How To Pack A Bike Bag — And Which One To Get

by | Jul 17, 2019 | Fitness

Packing a bike bag can seem intimidating. But not as much as unpacking it and putting it all together again on the other side! No need to call for help from the hunk down the hallway (unless you really want to), It’s much easier than you think! Just a bit of confidence, an allen key (or torque wrench) and some bubble wrap and tape and you’re ready to rock!

How did I learn to do this? I took my road bike for it’s very first flight to Durban for my first IRONMAN 70.3. I used the Thule RoundTrip Traveller Bike Case, which — thanks to all it’s cool compartments — made the packing even easier… And my bike got there and back super safely without a scratch! It’s also the perfect size requirement for airlines, so no stress about having to fork out tons of cash for extra length or weight.

STEP 1: Don’t Panic!

I know, taking your bike apart before race day is, well, terrifying. There’s the idea that it won’t be the same on “the other side”, but I promise you, it will be fine!

STEP 2: Get Your Tools

What you will need:

  1. A bike case
  2. Your bike
  3. Allen key set (or wrench)
  4. Bubble wrap
  5. Tape (and masking tape)
  6. A marker

STEP 3: Make Your Marks

Before you start removing anything, get your marker ready. (Use masking tape and a pen if you don’t want to write directly on the bike).

Start with the seat. Draw a circular line around the seat post or whatever markers will allow you to clearly see the positioning of the post. This means that when you put it back together, there’s no height guess work on your part.

The same goes for your handle bars. Create a circular mark around where the handle bars normally sit before loosening anything.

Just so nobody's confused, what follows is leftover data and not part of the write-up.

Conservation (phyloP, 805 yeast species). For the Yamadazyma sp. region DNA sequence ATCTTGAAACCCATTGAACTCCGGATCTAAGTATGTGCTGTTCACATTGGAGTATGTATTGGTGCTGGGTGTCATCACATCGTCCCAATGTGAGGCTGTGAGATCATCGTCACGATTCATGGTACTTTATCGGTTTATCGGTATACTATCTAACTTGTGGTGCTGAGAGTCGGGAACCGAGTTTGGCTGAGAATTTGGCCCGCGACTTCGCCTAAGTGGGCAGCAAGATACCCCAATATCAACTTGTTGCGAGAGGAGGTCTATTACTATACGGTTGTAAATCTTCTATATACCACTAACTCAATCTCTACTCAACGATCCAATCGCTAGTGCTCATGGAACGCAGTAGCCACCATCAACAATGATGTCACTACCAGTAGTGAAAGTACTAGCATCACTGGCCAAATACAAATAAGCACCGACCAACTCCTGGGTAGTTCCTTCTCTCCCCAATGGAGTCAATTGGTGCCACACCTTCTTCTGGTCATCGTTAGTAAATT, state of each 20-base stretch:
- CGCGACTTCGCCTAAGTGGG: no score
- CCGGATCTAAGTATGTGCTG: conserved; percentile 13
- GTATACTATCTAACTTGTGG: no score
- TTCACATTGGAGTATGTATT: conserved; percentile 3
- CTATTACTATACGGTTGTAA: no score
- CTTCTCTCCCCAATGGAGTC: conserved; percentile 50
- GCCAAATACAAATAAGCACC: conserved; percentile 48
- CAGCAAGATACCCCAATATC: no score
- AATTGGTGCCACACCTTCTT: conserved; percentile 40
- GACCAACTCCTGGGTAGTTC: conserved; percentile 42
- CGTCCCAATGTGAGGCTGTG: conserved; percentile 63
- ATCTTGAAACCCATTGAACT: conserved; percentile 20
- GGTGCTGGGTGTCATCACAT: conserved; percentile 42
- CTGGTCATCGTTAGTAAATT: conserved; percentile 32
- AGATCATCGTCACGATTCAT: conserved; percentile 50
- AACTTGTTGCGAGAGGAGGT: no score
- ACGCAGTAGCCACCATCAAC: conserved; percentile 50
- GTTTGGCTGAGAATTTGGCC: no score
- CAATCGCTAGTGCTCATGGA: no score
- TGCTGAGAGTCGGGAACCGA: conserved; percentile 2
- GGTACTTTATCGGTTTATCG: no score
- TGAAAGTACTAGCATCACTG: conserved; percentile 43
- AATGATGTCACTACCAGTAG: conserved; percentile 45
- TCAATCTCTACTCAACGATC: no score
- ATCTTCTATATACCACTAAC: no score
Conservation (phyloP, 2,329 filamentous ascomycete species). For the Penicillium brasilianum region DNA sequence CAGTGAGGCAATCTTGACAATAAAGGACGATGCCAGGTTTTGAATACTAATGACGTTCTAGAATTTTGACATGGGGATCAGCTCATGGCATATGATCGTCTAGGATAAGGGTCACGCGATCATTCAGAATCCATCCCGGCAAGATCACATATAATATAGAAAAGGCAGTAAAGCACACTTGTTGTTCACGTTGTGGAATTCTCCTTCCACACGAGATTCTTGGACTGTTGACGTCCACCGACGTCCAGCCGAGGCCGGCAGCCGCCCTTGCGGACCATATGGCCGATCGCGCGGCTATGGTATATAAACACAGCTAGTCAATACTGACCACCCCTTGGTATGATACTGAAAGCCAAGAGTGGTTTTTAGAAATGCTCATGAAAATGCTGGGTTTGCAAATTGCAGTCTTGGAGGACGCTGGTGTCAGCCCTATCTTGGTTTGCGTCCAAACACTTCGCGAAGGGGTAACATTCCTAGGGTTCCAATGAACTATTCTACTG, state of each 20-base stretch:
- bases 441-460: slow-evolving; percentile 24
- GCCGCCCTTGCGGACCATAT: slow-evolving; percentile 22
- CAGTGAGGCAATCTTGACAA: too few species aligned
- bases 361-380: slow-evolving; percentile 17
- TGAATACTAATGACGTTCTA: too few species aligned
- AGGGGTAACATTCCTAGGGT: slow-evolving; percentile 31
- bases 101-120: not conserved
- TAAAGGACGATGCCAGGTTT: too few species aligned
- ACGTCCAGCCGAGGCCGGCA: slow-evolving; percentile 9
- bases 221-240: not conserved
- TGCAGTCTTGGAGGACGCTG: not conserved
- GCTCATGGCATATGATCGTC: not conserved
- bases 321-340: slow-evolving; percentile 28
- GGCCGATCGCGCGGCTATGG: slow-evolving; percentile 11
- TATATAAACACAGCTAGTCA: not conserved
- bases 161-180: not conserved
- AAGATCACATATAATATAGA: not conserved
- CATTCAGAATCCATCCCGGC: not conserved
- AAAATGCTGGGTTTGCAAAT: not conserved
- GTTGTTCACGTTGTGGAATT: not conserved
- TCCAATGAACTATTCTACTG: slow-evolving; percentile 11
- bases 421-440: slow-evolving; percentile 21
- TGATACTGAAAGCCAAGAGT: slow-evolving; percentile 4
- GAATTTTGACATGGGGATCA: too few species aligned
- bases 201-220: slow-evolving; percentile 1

STEP 4: Remove The Parts

Start with the pedals – they’re the easiest to loosen. Once off, carefully pack your pedals into one of the pockets in the bike bag.

Then move onto the wheels. Remove the wheels and place them into the wheel pockets. Remember to let the air out of your tyres – not completely flat, but it is a requirement by airlines to release the pressure. Remove the axle and safely wrap-up.

Remove the bike seat and post (you can even keep your toolkit bag still attached). Wrap this in bubble wrap for protection.

Loosen the handles bars gently and twist them to the side (removing any bike computer handle).

If your bike has discs then either face them inwards or remove them so that they don’t get damaged or bent.

STEP 5: Watch These Videos For Extra Tips

These videos are great to watch for more in-depth instructions. (Sometimes it’s easier if we can just visualise it all):

READ MORE: 10 Mountain Bike Events Totally Worth Travelling For

If you’re still feeling unsure of what you’re doing, you can take the bike bag and bike into your local cycling shop and ask them to pack it for you. When you collect the bike, just ask them to explain anything that they’ve done and ask them to show you where all the parts are and how they’ve been packed.

Take a photo of what everything looks like so you can remember when you need to repack your bike again on the other side for the return trip home. Also double check that the packed bag is within the weight limit.

READ MORE: Your Essential Cycling Race-Day Checklist And Survival Guide

Why I Love The Thule RoundTrip Traveller Bike Case

1/ It’s light-weight, so you don’t have to stress about the kilograms piling up and forking out extra cash.

2/ It’s really easy to use. In an intuitive way. There are wheel pockets on either side (for up to size 29), so you ca safely store your wheels during transport. Inside the bag there are straps and there’s a fixed fork block to keep your bike in a secure upright position.

3/ The bike bag features internal pockets for all those extra bits and pieces such as: bike lube, allen keys, pedals and whatever other cycling accessories you’d like to add to the bag, such as your gloves, snack bars, CO2 Cannisters (and adapter), bike lock, repair kit, garmin holder and more. You can even fit your water bottles inside the back and your helmet.

4/ The bag is big enough to fit road bikes or mountain bikes and I ride a size medium bike, but you could definitely include a large bike too (there is room).

5/ It’s easy to carry around. Part of travelling is carting the bike bag in an uber, around the airport and to the hotel. The bag is compact and easy to manage because it has integrated wheels and multiple handles to make lifting and carrying easy.

READ MORE: Cycling Safety Tips You Shouldn’t Leave Your House Without Knowing

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